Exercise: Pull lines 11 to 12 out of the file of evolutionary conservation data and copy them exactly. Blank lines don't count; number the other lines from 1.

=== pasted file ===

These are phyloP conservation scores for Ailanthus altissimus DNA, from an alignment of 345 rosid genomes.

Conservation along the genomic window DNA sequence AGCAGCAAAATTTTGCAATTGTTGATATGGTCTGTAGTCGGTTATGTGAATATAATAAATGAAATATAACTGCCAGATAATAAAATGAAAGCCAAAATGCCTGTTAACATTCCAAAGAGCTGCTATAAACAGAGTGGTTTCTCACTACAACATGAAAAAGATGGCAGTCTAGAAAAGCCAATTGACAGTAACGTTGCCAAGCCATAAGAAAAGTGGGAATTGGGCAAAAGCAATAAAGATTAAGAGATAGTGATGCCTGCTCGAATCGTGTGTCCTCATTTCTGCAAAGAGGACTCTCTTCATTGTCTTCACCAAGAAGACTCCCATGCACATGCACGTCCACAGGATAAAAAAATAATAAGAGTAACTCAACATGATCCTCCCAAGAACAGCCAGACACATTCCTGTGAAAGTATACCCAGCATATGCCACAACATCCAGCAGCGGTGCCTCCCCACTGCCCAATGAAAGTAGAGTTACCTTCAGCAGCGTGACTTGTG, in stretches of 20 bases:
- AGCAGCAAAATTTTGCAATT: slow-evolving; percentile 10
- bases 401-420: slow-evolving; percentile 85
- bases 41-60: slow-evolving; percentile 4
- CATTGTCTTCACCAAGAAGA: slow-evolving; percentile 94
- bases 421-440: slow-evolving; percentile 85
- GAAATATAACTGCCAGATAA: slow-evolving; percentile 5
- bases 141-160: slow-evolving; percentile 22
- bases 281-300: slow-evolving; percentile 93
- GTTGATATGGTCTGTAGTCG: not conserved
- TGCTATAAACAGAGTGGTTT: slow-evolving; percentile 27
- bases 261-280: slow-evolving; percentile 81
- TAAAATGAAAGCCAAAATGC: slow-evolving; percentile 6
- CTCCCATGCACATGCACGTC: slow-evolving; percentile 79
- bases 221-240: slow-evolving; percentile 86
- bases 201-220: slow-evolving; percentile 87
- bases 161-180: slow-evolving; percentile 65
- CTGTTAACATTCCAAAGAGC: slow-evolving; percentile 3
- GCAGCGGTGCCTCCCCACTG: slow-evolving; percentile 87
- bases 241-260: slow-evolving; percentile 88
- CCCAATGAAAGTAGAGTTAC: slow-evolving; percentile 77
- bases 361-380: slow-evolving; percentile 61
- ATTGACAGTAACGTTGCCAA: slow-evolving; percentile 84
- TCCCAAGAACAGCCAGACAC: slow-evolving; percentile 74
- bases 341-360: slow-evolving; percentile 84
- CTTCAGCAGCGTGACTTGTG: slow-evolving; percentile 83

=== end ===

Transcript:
- GTTGATATGGTCTGTAGTCG: not conserved
- TGCTATAAACAGAGTGGTTT: slow-evolving; percentile 27